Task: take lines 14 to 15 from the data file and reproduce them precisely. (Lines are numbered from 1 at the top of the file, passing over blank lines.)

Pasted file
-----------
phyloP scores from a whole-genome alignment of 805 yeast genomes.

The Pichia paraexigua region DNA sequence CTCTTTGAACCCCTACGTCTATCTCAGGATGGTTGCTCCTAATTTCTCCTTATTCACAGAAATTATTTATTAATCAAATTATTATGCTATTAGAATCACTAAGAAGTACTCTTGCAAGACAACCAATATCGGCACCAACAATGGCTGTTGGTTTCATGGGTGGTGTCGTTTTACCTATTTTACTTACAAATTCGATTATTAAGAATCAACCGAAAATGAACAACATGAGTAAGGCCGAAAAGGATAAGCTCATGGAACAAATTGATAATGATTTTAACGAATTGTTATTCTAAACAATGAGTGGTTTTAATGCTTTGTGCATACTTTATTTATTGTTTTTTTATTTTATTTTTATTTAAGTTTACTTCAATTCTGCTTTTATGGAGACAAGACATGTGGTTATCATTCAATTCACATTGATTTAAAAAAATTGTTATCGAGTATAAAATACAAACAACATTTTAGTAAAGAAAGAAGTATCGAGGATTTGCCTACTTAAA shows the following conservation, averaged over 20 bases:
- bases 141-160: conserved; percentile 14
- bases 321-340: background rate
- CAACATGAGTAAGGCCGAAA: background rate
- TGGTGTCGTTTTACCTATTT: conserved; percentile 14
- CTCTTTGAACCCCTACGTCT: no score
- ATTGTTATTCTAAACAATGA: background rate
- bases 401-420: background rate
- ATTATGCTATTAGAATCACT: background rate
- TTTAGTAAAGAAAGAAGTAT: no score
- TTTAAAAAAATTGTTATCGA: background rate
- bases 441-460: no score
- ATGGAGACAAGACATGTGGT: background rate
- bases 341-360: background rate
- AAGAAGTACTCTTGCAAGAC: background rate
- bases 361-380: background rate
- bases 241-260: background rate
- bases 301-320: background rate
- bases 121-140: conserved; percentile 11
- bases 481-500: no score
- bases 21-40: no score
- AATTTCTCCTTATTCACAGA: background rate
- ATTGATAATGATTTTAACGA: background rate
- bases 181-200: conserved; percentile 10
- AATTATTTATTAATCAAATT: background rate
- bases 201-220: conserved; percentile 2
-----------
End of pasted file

- ATGGAGACAAGACATGTGGT: background rate
- bases 341-360: background rate